In the late 1970s and early 1980s CIMMYT has realized that winter/facultative wheat breeding for the developing world remains largely un-addressed. Small efforts to breed facultative wheat during the winter cycle in Toluca were primarily based on selection from the germplasm introduced from Eastern Europe and USA. However, the winter in Toluca was not cold enough for development of competitive lines. The target region for winter/facultative wheat was in Central and West Asia region covering 15-20 mln ha of the crop in Turkey, Iran, Central Asia and Caucasus. The early work in Toluca resulted in identification of good winter parents and some competitive lines which were used mainly for spring x winter crossing program with Oregon State University. This germplasm was not sufficiently adapted and neither it was on a scale to provide the winter wheat breeding programs in the target region with competitive diverse material. The important decision of CIMMYT at that time was to establish winter/facultative wheat breeding program outside of Mexico and directly in the region. Turkey was chosen due to its diversity of environments and being a major winter wheat producer in the region. The agreement signed in 1981 between the Government of Turkey and CIMMYT anticipated development of new winter/facultative germplasm through a cooperative breeding program.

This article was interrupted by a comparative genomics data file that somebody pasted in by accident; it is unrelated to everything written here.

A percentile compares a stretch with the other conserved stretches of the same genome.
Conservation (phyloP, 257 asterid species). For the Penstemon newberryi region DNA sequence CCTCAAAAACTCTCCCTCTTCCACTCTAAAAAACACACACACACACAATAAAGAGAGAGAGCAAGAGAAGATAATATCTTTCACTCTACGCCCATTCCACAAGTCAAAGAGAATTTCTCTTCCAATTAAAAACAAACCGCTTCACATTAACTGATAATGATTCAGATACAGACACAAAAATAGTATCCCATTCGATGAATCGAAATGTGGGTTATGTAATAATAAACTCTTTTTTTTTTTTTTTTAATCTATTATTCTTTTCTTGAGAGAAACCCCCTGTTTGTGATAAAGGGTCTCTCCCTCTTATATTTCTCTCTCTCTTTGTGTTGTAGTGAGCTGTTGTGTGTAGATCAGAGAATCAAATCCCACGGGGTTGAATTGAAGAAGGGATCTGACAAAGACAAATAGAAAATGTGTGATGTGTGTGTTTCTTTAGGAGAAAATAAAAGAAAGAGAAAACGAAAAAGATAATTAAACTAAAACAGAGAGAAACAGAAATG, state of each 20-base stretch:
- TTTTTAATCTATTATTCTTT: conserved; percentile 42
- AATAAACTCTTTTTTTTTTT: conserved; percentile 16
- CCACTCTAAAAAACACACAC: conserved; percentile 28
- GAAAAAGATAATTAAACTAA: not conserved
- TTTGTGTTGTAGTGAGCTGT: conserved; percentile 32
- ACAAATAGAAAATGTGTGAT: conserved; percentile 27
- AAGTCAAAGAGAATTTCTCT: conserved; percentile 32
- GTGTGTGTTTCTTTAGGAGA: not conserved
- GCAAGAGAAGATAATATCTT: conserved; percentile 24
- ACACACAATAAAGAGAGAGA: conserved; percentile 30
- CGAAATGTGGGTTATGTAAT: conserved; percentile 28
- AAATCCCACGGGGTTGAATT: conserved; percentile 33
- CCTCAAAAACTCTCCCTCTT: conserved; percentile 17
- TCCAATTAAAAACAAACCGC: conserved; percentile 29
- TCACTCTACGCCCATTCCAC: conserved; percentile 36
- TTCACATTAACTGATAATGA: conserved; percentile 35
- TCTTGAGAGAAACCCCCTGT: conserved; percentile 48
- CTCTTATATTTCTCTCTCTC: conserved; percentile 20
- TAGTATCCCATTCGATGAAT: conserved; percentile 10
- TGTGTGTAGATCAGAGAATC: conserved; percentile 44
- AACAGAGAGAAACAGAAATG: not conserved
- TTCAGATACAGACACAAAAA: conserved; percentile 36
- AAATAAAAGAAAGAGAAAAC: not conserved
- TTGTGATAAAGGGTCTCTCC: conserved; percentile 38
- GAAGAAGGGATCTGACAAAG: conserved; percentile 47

The newly established program operated through several key research institutions in Turkey: Central Field Crop Research Institute in Ankara, Anatolian Agric. Research Institute in Eskisehir and Bahri Dagdas International Agric. Research Center in Konya – the latter being established specifically to work on winter wheat breeding. The initial breeding efforts were based on screening the large collection of Turkish, East European and US varieties and making crosses. At the same time Spring x Winter Program operated by Oregon State University (Prof. W, Kronstad) supplied F3-F4 populations originating from crosses between Mexican spring wheats and winter wheats. The lines selected from introduced germplasm in Toluca were also sent to Turkey. All the populations and lines from CIMMYT and OSU, germplasm from Eastern Europe and USA were screened in Turkey and the best ones selected for distribution through winter/facultative international nurseries. The Turkey-CIMMYT winter wheat program was joined by ICARDA in 1991 to form International Winter Wheat Improvement Program (IWWIP). Eventually, Toluca-based winter wheat activities were discontinued. The winter/facultative germplasm presently distributed from Turkey combines the germplasm developed by IWWIP through its breeding program in Turkey and Syria as well as new varieties and breeding lines from all cooperators who are willing to share germplasm. The programs in Eastern Europe, USA and Central Asia routinely submit the germplasm which goes through selecting procedure and the best material is included for international distribution. This is a specific feature of winter wheat program highly appreciated by the cooperators.